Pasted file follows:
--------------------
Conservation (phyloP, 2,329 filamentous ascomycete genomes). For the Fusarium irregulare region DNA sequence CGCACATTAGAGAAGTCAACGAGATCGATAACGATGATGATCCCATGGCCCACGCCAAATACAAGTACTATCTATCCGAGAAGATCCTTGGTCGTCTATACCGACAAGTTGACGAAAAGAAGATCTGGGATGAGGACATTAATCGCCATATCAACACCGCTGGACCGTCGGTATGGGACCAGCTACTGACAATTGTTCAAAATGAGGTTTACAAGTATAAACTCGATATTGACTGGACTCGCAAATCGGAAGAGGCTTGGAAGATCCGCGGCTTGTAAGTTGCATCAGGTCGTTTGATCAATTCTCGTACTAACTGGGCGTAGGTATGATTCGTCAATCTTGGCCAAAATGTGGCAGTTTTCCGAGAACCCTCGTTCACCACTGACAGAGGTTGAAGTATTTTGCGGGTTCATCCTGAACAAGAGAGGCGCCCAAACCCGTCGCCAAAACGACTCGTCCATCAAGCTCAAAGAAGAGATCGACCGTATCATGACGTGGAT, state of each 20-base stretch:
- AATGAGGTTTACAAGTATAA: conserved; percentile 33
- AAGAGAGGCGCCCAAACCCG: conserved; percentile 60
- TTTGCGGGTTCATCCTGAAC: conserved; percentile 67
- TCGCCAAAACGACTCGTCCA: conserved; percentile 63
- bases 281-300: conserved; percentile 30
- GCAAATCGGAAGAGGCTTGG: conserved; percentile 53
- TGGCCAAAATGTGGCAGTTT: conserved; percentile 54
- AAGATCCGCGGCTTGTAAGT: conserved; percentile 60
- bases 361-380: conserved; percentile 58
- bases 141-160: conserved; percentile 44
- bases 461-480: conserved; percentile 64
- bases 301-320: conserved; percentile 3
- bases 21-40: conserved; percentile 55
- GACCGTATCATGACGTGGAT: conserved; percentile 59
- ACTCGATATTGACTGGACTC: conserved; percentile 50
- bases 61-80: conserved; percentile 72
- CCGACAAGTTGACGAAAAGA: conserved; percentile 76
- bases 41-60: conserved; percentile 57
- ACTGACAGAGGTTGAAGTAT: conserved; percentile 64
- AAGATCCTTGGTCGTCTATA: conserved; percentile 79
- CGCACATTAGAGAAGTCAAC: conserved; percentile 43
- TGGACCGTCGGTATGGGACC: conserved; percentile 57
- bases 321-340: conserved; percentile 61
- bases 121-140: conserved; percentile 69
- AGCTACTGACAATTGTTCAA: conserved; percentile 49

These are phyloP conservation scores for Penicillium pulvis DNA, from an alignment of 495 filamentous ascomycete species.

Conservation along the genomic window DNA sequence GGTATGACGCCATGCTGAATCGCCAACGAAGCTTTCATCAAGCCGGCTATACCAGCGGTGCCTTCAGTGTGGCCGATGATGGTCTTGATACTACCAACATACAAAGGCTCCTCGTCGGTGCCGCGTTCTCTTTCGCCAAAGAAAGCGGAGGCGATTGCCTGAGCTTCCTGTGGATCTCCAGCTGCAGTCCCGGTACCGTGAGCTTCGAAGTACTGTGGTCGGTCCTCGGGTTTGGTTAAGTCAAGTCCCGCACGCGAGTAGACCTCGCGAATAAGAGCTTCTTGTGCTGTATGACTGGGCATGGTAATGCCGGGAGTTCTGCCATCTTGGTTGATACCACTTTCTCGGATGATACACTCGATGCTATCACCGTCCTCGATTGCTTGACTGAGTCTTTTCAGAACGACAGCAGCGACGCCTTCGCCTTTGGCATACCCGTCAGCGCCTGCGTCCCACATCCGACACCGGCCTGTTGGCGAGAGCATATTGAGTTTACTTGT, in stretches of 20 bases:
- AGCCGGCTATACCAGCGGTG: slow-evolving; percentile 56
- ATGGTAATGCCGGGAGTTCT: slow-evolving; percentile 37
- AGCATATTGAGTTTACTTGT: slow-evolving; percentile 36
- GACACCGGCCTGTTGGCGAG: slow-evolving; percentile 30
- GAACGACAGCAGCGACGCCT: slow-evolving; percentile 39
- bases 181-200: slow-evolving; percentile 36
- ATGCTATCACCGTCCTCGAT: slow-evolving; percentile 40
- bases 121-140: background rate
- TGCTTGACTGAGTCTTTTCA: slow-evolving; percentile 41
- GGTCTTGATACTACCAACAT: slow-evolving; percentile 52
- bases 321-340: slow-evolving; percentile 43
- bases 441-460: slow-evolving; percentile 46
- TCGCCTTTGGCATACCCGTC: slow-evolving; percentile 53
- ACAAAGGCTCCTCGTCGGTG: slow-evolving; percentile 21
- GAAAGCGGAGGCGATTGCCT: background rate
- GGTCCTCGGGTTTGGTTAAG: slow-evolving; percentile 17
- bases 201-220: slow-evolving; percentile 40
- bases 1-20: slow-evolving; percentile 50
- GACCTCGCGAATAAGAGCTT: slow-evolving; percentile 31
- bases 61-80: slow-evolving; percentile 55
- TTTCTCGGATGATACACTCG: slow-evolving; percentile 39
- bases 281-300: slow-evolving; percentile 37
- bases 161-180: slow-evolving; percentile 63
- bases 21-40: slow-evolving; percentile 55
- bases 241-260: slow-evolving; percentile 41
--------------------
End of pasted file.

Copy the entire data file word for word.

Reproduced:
Conservation (phyloP, 2,329 filamentous ascomycete genomes). For the Fusarium irregulare region DNA sequence CGCACATTAGAGAAGTCAACGAGATCGATAACGATGATGATCCCATGGCCCACGCCAAATACAAGTACTATCTATCCGAGAAGATCCTTGGTCGTCTATACCGACAAGTTGACGAAAAGAAGATCTGGGATGAGGACATTAATCGCCATATCAACACCGCTGGACCGTCGGTATGGGACCAGCTACTGACAATTGTTCAAAATGAGGTTTACAAGTATAAACTCGATATTGACTGGACTCGCAAATCGGAAGAGGCTTGGAAGATCCGCGGCTTGTAAGTTGCATCAGGTCGTTTGATCAATTCTCGTACTAACTGGGCGTAGGTATGATTCGTCAATCTTGGCCAAAATGTGGCAGTTTTCCGAGAACCCTCGTTCACCACTGACAGAGGTTGAAGTATTTTGCGGGTTCATCCTGAACAAGAGAGGCGCCCAAACCCGTCGCCAAAACGACTCGTCCATCAAGCTCAAAGAAGAGATCGACCGTATCATGACGTGGAT, state of each 20-base stretch:
- AATGAGGTTTACAAGTATAA: conserved; percentile 33
- AAGAGAGGCGCCCAAACCCG: conserved; percentile 60
- TTTGCGGGTTCATCCTGAAC: conserved; percentile 67
- TCGCCAAAACGACTCGTCCA: conserved; percentile 63
- bases 281-300: conserved; percentile 30
- GCAAATCGGAAGAGGCTTGG: conserved; percentile 53
- TGGCCAAAATGTGGCAGTTT: conserved; percentile 54
- AAGATCCGCGGCTTGTAAGT: conserved; percentile 60
- bases 361-380: conserved; percentile 58
- bases 141-160: conserved; percentile 44
- bases 461-480: conserved; percentile 64
- bases 301-320: conserved; percentile 3
- bases 21-40: conserved; percentile 55
- GACCGTATCATGACGTGGAT: conserved; percentile 59
- ACTCGATATTGACTGGACTC: conserved; percentile 50
- bases 61-80: conserved; percentile 72
- CCGACAAGTTGACGAAAAGA: conserved; percentile 76
- bases 41-60: conserved; percentile 57
- ACTGACAGAGGTTGAAGTAT: conserved; percentile 64
- AAGATCCTTGGTCGTCTATA: conserved; percentile 79
- CGCACATTAGAGAAGTCAAC: conserved; percentile 43
- TGGACCGTCGGTATGGGACC: conserved; percentile 57
- bases 321-340: conserved; percentile 61
- bases 121-140: conserved; percentile 69
- AGCTACTGACAATTGTTCAA: conserved; percentile 49

These are phyloP conservation scores for Penicillium pulvis DNA, from an alignment of 495 filamentous ascomycete species.

Conservation along the genomic window DNA sequence GGTATGACGCCATGCTGAATCGCCAACGAAGCTTTCATCAAGCCGGCTATACCAGCGGTGCCTTCAGTGTGGCCGATGATGGTCTTGATACTACCAACATACAAAGGCTCCTCGTCGGTGCCGCGTTCTCTTTCGCCAAAGAAAGCGGAGGCGATTGCCTGAGCTTCCTGTGGATCTCCAGCTGCAGTCCCGGTACCGTGAGCTTCGAAGTACTGTGGTCGGTCCTCGGGTTTGGTTAAGTCAAGTCCCGCACGCGAGTAGACCTCGCGAATAAGAGCTTCTTGTGCTGTATGACTGGGCATGGTAATGCCGGGAGTTCTGCCATCTTGGTTGATACCACTTTCTCGGATGATACACTCGATGCTATCACCGTCCTCGATTGCTTGACTGAGTCTTTTCAGAACGACAGCAGCGACGCCTTCGCCTTTGGCATACCCGTCAGCGCCTGCGTCCCACATCCGACACCGGCCTGTTGGCGAGAGCATATTGAGTTTACTTGT, in stretches of 20 bases:
- AGCCGGCTATACCAGCGGTG: slow-evolving; percentile 56
- ATGGTAATGCCGGGAGTTCT: slow-evolving; percentile 37
- AGCATATTGAGTTTACTTGT: slow-evolving; percentile 36
- GACACCGGCCTGTTGGCGAG: slow-evolving; percentile 30
- GAACGACAGCAGCGACGCCT: slow-evolving; percentile 39
- bases 181-200: slow-evolving; percentile 36
- ATGCTATCACCGTCCTCGAT: slow-evolving; percentile 40
- bases 121-140: background rate
- TGCTTGACTGAGTCTTTTCA: slow-evolving; percentile 41
- GGTCTTGATACTACCAACAT: slow-evolving; percentile 52
- bases 321-340: slow-evolving; percentile 43
- bases 441-460: slow-evolving; percentile 46
- TCGCCTTTGGCATACCCGTC: slow-evolving; percentile 53
- ACAAAGGCTCCTCGTCGGTG: slow-evolving; percentile 21
- GAAAGCGGAGGCGATTGCCT: background rate
- GGTCCTCGGGTTTGGTTAAG: slow-evolving; percentile 17
- bases 201-220: slow-evolving; percentile 40
- bases 1-20: slow-evolving; percentile 50
- GACCTCGCGAATAAGAGCTT: slow-evolving; percentile 31
- bases 61-80: slow-evolving; percentile 55
- TTTCTCGGATGATACACTCG: slow-evolving; percentile 39
- bases 281-300: slow-evolving; percentile 37
- bases 161-180: slow-evolving; percentile 63
- bases 21-40: slow-evolving; percentile 55
- bases 241-260: slow-evolving; percentile 41